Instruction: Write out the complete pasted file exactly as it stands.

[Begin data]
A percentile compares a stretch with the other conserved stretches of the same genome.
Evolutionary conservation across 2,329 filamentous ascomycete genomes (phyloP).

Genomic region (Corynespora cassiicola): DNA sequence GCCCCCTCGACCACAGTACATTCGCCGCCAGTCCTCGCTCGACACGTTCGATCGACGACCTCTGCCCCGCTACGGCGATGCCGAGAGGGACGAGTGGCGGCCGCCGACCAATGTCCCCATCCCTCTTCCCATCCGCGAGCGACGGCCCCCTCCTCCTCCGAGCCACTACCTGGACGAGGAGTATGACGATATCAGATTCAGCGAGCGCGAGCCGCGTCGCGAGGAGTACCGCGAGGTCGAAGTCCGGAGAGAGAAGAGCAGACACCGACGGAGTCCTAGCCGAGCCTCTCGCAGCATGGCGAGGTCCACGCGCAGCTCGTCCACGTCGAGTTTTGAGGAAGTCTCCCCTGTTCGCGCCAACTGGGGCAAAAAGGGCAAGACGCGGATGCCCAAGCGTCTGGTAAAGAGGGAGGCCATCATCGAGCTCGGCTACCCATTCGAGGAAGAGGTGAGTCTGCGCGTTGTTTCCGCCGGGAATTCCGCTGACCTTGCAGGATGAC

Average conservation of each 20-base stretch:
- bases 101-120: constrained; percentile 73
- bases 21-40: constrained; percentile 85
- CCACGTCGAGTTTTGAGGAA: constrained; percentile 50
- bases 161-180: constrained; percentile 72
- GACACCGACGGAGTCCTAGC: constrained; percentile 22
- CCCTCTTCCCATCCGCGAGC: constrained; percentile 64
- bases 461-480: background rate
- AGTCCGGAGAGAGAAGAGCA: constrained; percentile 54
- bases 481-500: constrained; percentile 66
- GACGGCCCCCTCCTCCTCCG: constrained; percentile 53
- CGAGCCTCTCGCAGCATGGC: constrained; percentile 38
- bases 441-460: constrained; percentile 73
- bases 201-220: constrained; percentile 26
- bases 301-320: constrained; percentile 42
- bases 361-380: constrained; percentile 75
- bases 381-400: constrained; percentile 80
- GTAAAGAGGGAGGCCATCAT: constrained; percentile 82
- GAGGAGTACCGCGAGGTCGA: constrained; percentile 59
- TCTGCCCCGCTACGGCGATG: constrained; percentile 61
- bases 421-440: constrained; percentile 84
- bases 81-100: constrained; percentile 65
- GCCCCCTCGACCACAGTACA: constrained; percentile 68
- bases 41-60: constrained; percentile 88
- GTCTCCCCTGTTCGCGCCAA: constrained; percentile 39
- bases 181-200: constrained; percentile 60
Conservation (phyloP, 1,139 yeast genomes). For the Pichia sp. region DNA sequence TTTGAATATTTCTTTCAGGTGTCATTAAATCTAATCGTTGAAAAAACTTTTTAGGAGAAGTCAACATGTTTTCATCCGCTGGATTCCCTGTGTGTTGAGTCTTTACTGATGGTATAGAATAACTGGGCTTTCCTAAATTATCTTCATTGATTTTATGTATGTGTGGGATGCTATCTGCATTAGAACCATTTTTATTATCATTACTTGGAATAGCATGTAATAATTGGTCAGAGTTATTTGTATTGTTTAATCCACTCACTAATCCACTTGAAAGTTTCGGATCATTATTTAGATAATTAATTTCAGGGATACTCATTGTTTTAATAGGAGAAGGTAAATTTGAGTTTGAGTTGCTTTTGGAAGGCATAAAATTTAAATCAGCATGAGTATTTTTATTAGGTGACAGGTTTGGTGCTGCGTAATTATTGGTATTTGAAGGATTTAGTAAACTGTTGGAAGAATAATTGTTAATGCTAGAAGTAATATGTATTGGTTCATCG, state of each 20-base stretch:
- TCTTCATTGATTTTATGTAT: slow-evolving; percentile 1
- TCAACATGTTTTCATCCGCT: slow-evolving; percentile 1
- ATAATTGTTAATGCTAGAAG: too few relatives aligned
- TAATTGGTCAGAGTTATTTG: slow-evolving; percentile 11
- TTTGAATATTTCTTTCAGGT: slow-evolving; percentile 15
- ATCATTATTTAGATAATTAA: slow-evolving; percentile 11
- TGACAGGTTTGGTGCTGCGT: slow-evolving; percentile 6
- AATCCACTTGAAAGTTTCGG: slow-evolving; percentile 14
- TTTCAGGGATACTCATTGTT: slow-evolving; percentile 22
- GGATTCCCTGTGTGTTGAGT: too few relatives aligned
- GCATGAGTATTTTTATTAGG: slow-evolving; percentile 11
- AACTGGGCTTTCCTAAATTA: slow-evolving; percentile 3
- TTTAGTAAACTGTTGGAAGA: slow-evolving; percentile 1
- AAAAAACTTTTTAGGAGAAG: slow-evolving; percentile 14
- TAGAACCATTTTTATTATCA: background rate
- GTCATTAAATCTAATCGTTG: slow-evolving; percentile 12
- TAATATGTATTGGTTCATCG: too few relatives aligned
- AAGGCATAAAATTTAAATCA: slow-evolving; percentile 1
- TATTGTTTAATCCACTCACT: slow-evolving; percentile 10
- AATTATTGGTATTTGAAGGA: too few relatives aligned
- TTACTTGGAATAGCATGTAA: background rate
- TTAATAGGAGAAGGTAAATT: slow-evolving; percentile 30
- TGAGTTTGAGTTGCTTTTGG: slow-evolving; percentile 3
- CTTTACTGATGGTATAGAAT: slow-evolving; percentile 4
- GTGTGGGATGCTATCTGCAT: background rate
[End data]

A percentile compares a stretch with the other conserved stretches of the same genome.
Evolutionary conservation across 2,329 filamentous ascomycete genomes (phyloP).

Genomic region (Corynespora cassiicola): DNA sequence GCCCCCTCGACCACAGTACATTCGCCGCCAGTCCTCGCTCGACACGTTCGATCGACGACCTCTGCCCCGCTACGGCGATGCCGAGAGGGACGAGTGGCGGCCGCCGACCAATGTCCCCATCCCTCTTCCCATCCGCGAGCGACGGCCCCCTCCTCCTCCGAGCCACTACCTGGACGAGGAGTATGACGATATCAGATTCAGCGAGCGCGAGCCGCGTCGCGAGGAGTACCGCGAGGTCGAAGTCCGGAGAGAGAAGAGCAGACACCGACGGAGTCCTAGCCGAGCCTCTCGCAGCATGGCGAGGTCCACGCGCAGCTCGTCCACGTCGAGTTTTGAGGAAGTCTCCCCTGTTCGCGCCAACTGGGGCAAAAAGGGCAAGACGCGGATGCCCAAGCGTCTGGTAAAGAGGGAGGCCATCATCGAGCTCGGCTACCCATTCGAGGAAGAGGTGAGTCTGCGCGTTGTTTCCGCCGGGAATTCCGCTGACCTTGCAGGATGAC

Average conservation of each 20-base stretch:
- bases 101-120: constrained; percentile 73
- bases 21-40: constrained; percentile 85
- CCACGTCGAGTTTTGAGGAA: constrained; percentile 50
- bases 161-180: constrained; percentile 72
- GACACCGACGGAGTCCTAGC: constrained; percentile 22
- CCCTCTTCCCATCCGCGAGC: constrained; percentile 64
- bases 461-480: background rate
- AGTCCGGAGAGAGAAGAGCA: constrained; percentile 54
- bases 481-500: constrained; percentile 66
- GACGGCCCCCTCCTCCTCCG: constrained; percentile 53
- CGAGCCTCTCGCAGCATGGC: constrained; percentile 38
- bases 441-460: constrained; percentile 73
- bases 201-220: constrained; percentile 26
- bases 301-320: constrained; percentile 42
- bases 361-380: constrained; percentile 75
- bases 381-400: constrained; percentile 80
- GTAAAGAGGGAGGCCATCAT: constrained; percentile 82
- GAGGAGTACCGCGAGGTCGA: constrained; percentile 59
- TCTGCCCCGCTACGGCGATG: constrained; percentile 61
- bases 421-440: constrained; percentile 84
- bases 81-100: constrained; percentile 65
- GCCCCCTCGACCACAGTACA: constrained; percentile 68
- bases 41-60: constrained; percentile 88
- GTCTCCCCTGTTCGCGCCAA: constrained; percentile 39
- bases 181-200: constrained; percentile 60
Conservation (phyloP, 1,139 yeast genomes). For the Pichia sp. region DNA sequence TTTGAATATTTCTTTCAGGTGTCATTAAATCTAATCGTTGAAAAAACTTTTTAGGAGAAGTCAACATGTTTTCATCCGCTGGATTCCCTGTGTGTTGAGTCTTTACTGATGGTATAGAATAACTGGGCTTTCCTAAATTATCTTCATTGATTTTATGTATGTGTGGGATGCTATCTGCATTAGAACCATTTTTATTATCATTACTTGGAATAGCATGTAATAATTGGTCAGAGTTATTTGTATTGTTTAATCCACTCACTAATCCACTTGAAAGTTTCGGATCATTATTTAGATAATTAATTTCAGGGATACTCATTGTTTTAATAGGAGAAGGTAAATTTGAGTTTGAGTTGCTTTTGGAAGGCATAAAATTTAAATCAGCATGAGTATTTTTATTAGGTGACAGGTTTGGTGCTGCGTAATTATTGGTATTTGAAGGATTTAGTAAACTGTTGGAAGAATAATTGTTAATGCTAGAAGTAATATGTATTGGTTCATCG, state of each 20-base stretch:
- TCTTCATTGATTTTATGTAT: slow-evolving; percentile 1
- TCAACATGTTTTCATCCGCT: slow-evolving; percentile 1
- ATAATTGTTAATGCTAGAAG: too few relatives aligned
- TAATTGGTCAGAGTTATTTG: slow-evolving; percentile 11
- TTTGAATATTTCTTTCAGGT: slow-evolving; percentile 15
- ATCATTATTTAGATAATTAA: slow-evolving; percentile 11
- TGACAGGTTTGGTGCTGCGT: slow-evolving; percentile 6
- AATCCACTTGAAAGTTTCGG: slow-evolving; percentile 14
- TTTCAGGGATACTCATTGTT: slow-evolving; percentile 22
- GGATTCCCTGTGTGTTGAGT: too few relatives aligned
- GCATGAGTATTTTTATTAGG: slow-evolving; percentile 11
- AACTGGGCTTTCCTAAATTA: slow-evolving; percentile 3
- TTTAGTAAACTGTTGGAAGA: slow-evolving; percentile 1
- AAAAAACTTTTTAGGAGAAG: slow-evolving; percentile 14
- TAGAACCATTTTTATTATCA: background rate
- GTCATTAAATCTAATCGTTG: slow-evolving; percentile 12
- TAATATGTATTGGTTCATCG: too few relatives aligned
- AAGGCATAAAATTTAAATCA: slow-evolving; percentile 1
- TATTGTTTAATCCACTCACT: slow-evolving; percentile 10
- AATTATTGGTATTTGAAGGA: too few relatives aligned
- TTACTTGGAATAGCATGTAA: background rate
- TTAATAGGAGAAGGTAAATT: slow-evolving; percentile 30
- TGAGTTTGAGTTGCTTTTGG: slow-evolving; percentile 3
- CTTTACTGATGGTATAGAAT: slow-evolving; percentile 4
- GTGTGGGATGCTATCTGCAT: background rate